Modi inaugurates Bogibeel rail-cum-road bridge -- India's longest -- over Brahmaputra

A view of the Bogibeel bridge over the Brahmaputra in Assam, which was inaugurated by Prime Minister Narendra Modi on December 25, 2018
A view of the Bogibeel bridge over the Brahmaputra in Assam, which was inaugurated by Prime Minister Narendra Modi on December 25, 2018
Prime Minister Narendra Modi inaugurated the country's longest rail-cum-road bridge in Bogibeel over the Brahmaputra river, that connects Dhemaji and Dibrugarh in Assam, on Tuesday.
Later, Modi and his cavalcade took a ride on the bridge, stopping in the middle and waving at thousands of people waiting on either sides.
Built at an estimated cost of over Rs 5,000 crore, the bridge is expected to help over five million people living in Assam and Arunachal Pradesh and significantly enhance India's defence capability by ensuring faster movement of troops and supplies to the eastern border with China.
The foundation stone of the bridge was laid by the then Prime Minister of H. D. Devegowda in 1997. The construction works started only in 2002 when Atal Bihari Vajpayee was the Prime Minister.
The bridge, situated 17 km downstream of Dibrugarh spans the Brahmaputra river and connects the town in the south to Dhemaji to the river's north.
It is located just over 20 km away from the Assam-Arunachal Pradesh border and is thus expected to act as an alternative to the Kolia Bhomora Setu in Tezpur.
Earlier, on his arrival at the Mohanbari airport near Dibrugarh, Modi was received by Assam Governor Jagdish Mukhi and Chief Minister Sarbananda Sonowal. He later left for Bogibeel in a helicopter.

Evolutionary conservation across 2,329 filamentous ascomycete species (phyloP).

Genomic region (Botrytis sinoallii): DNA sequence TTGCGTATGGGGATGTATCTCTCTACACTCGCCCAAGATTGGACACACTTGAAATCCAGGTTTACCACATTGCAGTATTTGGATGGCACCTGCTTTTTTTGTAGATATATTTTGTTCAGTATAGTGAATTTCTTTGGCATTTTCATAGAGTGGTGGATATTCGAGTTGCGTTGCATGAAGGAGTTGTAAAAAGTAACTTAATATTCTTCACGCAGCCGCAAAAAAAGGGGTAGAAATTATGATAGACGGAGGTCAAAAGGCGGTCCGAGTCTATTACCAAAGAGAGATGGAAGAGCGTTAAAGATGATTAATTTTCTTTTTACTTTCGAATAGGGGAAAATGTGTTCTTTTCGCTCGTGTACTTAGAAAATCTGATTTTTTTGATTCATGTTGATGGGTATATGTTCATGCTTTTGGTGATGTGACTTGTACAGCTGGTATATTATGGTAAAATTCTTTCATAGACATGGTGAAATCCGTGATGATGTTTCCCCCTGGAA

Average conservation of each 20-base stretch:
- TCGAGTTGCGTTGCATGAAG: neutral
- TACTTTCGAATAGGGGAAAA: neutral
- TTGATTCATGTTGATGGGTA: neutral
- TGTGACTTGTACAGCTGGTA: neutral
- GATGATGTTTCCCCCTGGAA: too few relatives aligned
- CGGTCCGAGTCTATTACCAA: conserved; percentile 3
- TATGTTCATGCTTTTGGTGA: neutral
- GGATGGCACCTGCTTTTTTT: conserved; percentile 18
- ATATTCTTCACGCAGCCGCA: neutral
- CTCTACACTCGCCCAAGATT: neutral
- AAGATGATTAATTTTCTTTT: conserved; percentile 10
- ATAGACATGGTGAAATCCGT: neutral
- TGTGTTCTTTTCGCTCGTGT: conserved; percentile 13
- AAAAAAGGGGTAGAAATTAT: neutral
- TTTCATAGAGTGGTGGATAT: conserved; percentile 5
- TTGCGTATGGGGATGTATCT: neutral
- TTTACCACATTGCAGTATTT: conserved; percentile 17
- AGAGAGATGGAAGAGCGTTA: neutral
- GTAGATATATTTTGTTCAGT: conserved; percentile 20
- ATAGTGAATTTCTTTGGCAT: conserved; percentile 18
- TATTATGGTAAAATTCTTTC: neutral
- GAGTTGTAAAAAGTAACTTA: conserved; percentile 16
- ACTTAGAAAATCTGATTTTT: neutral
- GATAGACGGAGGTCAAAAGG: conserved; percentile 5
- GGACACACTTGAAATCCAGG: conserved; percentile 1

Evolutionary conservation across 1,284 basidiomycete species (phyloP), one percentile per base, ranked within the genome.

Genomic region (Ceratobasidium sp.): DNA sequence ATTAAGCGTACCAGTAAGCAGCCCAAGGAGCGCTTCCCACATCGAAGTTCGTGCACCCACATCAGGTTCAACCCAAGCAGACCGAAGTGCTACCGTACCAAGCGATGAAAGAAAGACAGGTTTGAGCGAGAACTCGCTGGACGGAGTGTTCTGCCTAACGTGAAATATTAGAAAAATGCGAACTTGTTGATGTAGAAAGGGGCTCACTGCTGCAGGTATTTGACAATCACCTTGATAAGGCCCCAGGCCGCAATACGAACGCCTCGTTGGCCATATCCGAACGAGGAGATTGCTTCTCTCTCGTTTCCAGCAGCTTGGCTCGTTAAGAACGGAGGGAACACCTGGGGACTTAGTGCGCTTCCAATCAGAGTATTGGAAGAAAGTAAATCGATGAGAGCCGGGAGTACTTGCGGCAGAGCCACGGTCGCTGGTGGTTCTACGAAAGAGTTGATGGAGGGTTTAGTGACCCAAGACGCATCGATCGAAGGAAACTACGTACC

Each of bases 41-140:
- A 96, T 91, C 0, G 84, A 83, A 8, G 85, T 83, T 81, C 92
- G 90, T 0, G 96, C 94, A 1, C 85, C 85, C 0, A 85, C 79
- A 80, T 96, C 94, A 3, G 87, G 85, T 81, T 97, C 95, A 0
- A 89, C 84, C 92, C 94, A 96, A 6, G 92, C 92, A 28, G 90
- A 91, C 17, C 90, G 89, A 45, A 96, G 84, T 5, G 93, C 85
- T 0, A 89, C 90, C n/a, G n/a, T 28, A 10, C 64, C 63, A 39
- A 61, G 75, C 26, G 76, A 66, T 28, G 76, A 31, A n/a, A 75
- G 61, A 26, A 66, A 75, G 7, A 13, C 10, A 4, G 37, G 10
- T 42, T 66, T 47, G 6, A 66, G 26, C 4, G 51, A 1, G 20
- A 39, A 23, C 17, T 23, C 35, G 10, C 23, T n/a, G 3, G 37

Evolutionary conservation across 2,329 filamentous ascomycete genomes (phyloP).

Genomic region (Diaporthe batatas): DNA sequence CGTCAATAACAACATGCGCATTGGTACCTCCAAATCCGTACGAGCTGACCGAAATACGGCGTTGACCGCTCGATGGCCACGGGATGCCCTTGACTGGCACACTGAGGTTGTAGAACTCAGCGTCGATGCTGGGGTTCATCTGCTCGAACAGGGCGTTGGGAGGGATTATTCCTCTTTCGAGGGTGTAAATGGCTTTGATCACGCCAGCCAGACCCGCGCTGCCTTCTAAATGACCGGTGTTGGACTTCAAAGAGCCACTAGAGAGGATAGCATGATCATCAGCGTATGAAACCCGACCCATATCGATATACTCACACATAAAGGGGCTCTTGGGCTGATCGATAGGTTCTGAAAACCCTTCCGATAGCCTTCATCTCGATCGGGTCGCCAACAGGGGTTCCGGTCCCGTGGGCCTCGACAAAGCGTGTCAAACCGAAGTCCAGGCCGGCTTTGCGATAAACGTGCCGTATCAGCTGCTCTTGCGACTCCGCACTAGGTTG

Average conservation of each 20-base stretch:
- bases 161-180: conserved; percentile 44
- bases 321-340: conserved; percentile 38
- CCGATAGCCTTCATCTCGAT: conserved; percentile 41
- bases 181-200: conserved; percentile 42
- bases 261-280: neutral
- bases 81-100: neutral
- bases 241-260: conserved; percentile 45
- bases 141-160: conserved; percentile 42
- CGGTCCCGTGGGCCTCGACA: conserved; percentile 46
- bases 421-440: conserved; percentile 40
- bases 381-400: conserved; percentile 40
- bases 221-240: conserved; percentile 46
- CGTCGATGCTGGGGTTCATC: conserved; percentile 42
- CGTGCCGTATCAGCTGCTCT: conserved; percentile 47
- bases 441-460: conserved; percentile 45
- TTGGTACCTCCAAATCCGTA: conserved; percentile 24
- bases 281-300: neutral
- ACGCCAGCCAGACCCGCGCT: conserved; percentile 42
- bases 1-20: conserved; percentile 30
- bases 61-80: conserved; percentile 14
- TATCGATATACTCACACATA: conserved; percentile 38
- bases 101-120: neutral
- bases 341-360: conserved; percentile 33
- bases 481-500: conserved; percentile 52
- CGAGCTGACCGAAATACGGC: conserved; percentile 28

The strategic 4.9 km rail-cum-road bridge, built by Hindustan Construction Company (HCC), is the first fully welded steel bridge and the longest rail-cum-road bridge in India.
HCC constructed the entire 4.9 km-long superstructure, a press release from the company said.
"Bogibeel bridge will provide connectivity to nearly five million people residing in Upper Assam and Arunachal Pradesh. The project boasts of multiple benefits such as strategic and speedier access for defence forces to the Indo-China border, seamless access for medical facilities to remote north-eastern states, and most importantly reducing by nearly 10 hours the transportation distance between NH-37 and NH-52, saving transportation cost, time and fuel," the release said.
Mr. Arjun Dhawan, Director & Group Chief Executive Officer, HCC said, “HCC has time and again undertaken complex infrastructure projects that are benchmarks in India’s infrastructure journey. Bogibeel Bridge is an engineering masterpiece which has many technical firsts to its name. It is India’s first fully welded Warren truss girder type steel bridge. Not only has an incremental launching technique for superstructure erection been used for the first time in India, it is also the world’s longest incrementally launched steel bridge. HCC is proud to create such marvels for the nation.”
"The HCC team through its sheer determination and grit completed this project, as bridging the mighty Brahmaputra has always been a daunting task. The river is extremely difficult to bridge due to various reasons including its ferocious and unpredictable behaviour, high currents and turbulent waters, widespread erosion of the banks, short working period, high seismicity and the sheer remoteness of the area. With the width ranging from 1.2 km to 18 km, the Brahmaputra has been bridged only four times in the past; HCC holds the distinction of building two of these bridges and has now constructed the fifth," the release said.
The superstructure of the Bogibeel bridge has been constructed using special copper-bearing steel plates in order to reduce corrosion. Furthermore, due to excessive humidity in the area, a complex Corrosion Protection System specific to different components of the bridge has been implemented. To offer good stability to the heavy spans (1700 MT), seismic restrainers are provided. The bridge is designed to withstand earthquakes with magnitudes in excess of 7.0.
(With inputs from IANS)

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